Metro Manila ranks low in survey on investment prospects
Metro Manila–among the hottest real estate markets in Asia-Pacific only a few years back–has lost its luster mostly
due to restrictions on foreign participation alongside a generally more cautious sentiment on the region.
Based on the 2020 Urban Land Institute-PwC “Emerging Trends in Real Estate,” the Philippine capital region
ranked 17th out of 22 territories in Asia-Pacific in terms of investment prospects, with a “fair” score of 4.87 points.
In development prospects, Metro Manila ranked 11th place with a “fair” score of 5.08 points.
These rankings slightly improved from Metro Manila’s 19th place in both investment and development prospects in the 2019 survey.
For the 2020 outlook, Singapore topped the roster on investment prospects while HoChi Minh topped the city development prospects. In both categories, Hong Kong was the bottom- dweller amid the lingering political unrest on the island.
“Despite apparently healthy real estate markets, (Metro) Manila continues to languish near the foot of the investment sentiment tables this year, far removed from the third-place ranking in our 2017 survey. Ongoing
restrictions on foreign majority ownership of domestic real estate assets probably play a role in this, given that
office-sector vacancies remain low, rents are rising and capital values continue to grind upwards,” the ULI-PwC research said.
Over the last few years, the research pointed out that the main catalyst for the office sector in the metropolis had
been demand from Philippine offshore gaming operators (POGOs), an industry providing online gaming mostly
to gamblers in mainland mostly to gamblers in mainland China where gambling is illegal.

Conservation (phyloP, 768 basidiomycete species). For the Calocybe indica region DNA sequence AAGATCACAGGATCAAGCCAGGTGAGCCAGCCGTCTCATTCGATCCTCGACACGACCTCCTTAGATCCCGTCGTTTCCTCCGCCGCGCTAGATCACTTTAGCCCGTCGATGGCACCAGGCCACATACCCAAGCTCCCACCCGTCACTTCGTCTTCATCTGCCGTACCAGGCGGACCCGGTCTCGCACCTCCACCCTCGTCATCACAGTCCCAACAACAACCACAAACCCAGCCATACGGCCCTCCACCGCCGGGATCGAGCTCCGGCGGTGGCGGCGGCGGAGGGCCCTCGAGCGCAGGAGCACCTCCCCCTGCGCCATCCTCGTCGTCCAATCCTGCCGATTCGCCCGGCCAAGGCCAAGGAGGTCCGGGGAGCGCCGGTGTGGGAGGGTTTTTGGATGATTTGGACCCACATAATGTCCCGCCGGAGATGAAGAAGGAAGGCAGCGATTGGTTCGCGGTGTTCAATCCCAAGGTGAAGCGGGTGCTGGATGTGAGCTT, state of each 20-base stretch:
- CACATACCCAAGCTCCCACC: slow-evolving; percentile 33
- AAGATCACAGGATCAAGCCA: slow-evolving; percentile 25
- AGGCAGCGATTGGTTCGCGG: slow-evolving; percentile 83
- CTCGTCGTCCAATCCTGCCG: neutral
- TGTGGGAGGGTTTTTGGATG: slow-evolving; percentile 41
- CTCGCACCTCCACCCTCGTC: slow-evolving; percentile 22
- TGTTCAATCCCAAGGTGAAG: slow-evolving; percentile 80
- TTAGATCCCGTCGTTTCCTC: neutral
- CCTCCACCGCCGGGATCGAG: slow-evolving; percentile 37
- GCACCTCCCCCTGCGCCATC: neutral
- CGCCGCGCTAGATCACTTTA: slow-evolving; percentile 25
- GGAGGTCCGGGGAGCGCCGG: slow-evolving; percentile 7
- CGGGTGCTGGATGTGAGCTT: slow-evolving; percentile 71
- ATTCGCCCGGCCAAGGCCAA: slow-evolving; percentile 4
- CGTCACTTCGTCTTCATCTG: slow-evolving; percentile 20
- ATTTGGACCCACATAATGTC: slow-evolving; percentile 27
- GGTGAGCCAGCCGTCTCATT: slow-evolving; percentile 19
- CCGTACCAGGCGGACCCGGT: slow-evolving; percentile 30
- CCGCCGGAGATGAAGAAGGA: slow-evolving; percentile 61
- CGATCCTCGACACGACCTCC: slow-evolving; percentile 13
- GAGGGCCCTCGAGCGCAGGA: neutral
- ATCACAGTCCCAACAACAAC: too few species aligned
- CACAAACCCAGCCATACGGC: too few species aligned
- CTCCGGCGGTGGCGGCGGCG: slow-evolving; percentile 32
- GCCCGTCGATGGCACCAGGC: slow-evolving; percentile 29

“Demand from POGOs represents almost 40 percent of new office takeup in the city. There have been complaints, both domestically and from the Chinese government, that the industry has come too far too fast, but it remains too important to cut loose at this point,” the research said.
The research also noted that the business process outsourcing (BPO) sector, the biggest office sector tenant, continued to grow, although at a slower pace.
The BPO sector has so far fended off threats arising from artificial intelligence–based solutions and has been buoyed by the offshoring of corporate in-house services such as human resources, finance and IT, the research said.
Meanwhile, survey sentiment toward development plays was significantly stronger this year for Metro Manila. To some extent, this reflects the reality across most emerging markets where stabilized assets are generally in short supply, the research said.
Another reason cited was that Manila offices were trading at cap rates that were probably hard for international investors to justify on a risk/return basis.
The appeal of development plays has also been boosted by the government’s “Build Build Build” infrastructure construction program, which is now on its third year, the research said. Among other things, this program is seen to open up satellite locations outside Metro Manila, a chronically overpopulated city center.
The research added that new tax policies might also encourage the translocation of BPO providers to these satellite locations.
Across the Asia-Pacific, the research said real estate continued to produce strong returns.
“But as the clock ticks down toward the end of the current cycle, caution is increasingly embedded into investor strategies.
This despite the fact that there is no clear consensus as to whether the market is near, at, or beyond its peak,” it said.
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